How is Afghanistan two years after the Taliban seized power? A ZDF documentary examines the time under the rule of the radical Islamists and its effects on the everyday life of the population.
Two years have passed since the Islamist Taliban regained control of Afghanistan following the withdrawal of Western troops. The country, which for decades was the scene of military intervention and violent clashes, is once again under the rule of an organization known for its harsh interpretation of Islamic law and the repression of women’s rights. But how does the country look today after two years of the Taliban? With the documentary “Inside Afghanistan: Everyday life under the Taliban” the “auslandsjournal” in the second part provides a rare and deep insight into life under the new old government. This can be seen on Wednesday, August 9th at 10:20 p.m.
ZDF reporter Katrin Eigendorf managed to travel to the largely isolated country and document daily life in Afghanistan under the Taliban. How has everyday life changed for the population in Afghanistan in these two years? How does it feel to live under the renewed control of radical Islamists? The journalist approaches these questions with an unbiased view.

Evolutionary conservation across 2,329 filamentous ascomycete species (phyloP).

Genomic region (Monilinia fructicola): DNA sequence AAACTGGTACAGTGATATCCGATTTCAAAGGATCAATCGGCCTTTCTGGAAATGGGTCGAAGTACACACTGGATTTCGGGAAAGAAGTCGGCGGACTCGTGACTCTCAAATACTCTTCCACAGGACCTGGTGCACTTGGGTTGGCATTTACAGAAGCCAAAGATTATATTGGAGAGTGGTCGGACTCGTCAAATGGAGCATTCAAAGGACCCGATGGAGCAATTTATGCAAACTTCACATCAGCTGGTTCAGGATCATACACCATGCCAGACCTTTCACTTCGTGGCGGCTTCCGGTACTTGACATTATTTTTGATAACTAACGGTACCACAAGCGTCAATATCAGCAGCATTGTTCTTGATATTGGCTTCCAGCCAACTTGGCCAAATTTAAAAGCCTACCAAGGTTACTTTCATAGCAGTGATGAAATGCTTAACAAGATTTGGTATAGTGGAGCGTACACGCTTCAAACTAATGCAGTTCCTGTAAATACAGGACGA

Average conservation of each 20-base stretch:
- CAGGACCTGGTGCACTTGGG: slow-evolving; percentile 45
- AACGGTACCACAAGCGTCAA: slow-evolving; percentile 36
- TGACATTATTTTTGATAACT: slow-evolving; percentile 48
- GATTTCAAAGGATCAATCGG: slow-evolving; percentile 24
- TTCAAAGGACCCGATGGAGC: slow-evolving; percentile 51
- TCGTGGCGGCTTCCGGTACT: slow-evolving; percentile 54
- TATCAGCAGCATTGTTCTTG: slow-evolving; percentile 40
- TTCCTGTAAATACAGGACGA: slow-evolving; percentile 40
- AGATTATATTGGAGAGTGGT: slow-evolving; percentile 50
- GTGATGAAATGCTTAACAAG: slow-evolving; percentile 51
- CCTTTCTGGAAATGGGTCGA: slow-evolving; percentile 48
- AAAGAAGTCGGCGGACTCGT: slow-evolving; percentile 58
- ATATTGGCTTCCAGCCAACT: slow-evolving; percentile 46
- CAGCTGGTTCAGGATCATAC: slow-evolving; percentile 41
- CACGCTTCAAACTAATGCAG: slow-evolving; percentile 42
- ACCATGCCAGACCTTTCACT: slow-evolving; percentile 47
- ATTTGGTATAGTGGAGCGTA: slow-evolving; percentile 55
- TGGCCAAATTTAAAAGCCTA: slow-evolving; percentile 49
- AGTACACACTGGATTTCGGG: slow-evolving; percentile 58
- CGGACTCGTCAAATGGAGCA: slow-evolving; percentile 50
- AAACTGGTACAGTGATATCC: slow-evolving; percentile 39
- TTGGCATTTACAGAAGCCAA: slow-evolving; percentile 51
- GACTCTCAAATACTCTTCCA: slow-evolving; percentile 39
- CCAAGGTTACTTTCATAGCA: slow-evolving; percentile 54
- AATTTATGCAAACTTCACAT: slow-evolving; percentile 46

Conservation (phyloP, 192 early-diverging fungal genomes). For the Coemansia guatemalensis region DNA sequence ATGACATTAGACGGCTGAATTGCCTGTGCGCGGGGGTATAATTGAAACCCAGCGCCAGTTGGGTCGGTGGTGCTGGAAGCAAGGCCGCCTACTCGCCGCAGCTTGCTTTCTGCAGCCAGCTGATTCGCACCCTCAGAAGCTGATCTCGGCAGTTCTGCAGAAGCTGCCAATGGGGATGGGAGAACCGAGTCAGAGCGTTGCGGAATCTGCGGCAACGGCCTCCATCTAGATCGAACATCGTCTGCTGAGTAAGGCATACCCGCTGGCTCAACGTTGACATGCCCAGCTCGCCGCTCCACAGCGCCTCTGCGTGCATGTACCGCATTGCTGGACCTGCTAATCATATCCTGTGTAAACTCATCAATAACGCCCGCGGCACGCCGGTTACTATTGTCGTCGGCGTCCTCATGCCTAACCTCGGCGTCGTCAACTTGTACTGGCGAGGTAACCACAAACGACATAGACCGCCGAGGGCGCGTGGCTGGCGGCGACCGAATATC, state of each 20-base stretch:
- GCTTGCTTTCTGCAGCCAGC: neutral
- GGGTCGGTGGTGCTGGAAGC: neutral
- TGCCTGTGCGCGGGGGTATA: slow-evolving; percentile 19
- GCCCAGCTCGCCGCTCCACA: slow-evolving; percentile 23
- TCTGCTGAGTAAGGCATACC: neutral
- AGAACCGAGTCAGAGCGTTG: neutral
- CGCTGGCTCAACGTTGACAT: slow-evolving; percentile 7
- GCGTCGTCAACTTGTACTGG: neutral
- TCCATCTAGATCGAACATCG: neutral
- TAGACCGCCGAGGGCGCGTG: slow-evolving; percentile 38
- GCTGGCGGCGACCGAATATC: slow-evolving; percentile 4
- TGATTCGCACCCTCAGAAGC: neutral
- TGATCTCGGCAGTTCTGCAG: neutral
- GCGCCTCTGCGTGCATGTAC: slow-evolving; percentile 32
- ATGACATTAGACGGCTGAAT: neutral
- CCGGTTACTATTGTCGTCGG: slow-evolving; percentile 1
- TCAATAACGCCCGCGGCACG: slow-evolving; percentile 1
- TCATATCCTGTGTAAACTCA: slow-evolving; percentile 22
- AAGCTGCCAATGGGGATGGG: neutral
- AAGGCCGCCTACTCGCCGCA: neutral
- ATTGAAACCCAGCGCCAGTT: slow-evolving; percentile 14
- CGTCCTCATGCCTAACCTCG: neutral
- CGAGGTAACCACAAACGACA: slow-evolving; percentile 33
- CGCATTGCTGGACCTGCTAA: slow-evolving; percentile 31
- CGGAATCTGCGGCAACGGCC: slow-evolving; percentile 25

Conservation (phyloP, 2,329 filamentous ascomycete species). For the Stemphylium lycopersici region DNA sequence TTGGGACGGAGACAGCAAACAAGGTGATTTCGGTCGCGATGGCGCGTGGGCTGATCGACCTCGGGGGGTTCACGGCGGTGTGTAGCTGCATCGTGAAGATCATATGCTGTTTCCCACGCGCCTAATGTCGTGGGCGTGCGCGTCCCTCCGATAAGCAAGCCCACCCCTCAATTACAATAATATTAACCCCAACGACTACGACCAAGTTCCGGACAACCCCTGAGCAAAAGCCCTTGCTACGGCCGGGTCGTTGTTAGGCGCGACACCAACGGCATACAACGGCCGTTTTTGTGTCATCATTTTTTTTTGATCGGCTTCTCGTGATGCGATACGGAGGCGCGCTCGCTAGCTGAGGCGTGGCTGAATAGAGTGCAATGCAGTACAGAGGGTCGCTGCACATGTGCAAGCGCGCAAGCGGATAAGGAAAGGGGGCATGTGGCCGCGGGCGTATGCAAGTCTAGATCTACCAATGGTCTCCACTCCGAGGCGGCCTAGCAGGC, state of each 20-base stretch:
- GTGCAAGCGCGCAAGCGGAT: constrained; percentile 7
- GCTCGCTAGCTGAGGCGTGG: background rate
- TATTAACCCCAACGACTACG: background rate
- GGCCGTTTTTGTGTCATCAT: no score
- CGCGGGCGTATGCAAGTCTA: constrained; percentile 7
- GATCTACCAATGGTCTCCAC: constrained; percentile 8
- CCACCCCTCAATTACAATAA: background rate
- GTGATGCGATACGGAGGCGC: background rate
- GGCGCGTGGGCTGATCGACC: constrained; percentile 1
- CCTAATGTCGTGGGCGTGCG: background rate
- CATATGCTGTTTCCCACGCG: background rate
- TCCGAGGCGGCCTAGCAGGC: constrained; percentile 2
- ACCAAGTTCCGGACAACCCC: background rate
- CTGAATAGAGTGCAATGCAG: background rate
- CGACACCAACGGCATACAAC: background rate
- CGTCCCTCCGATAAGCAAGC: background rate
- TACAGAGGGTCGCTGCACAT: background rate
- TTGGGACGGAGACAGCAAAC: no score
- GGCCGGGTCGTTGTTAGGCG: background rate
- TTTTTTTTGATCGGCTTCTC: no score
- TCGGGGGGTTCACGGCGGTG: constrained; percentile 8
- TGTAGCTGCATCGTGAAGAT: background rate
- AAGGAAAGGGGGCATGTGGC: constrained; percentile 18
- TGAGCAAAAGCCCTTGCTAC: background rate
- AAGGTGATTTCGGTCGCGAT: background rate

Eigendorf shows a country that is confronted with enormous challenges. Education and job opportunities for women are severely restricted – girls are only allowed to go to school up to the sixth grade, and many professions are no longer allowed for women. These restrictions mark a profound step backwards in the struggle for equality and emancipation in Afghanistan.
At the same time, the documentation shows that despite the restrictions and the tense security situation in the country, there is resistance. Courageous Afghans oppose the system and fight for their basic rights. They risk much for the prospect of a future in which education and equality are self-evident rights, not privileges.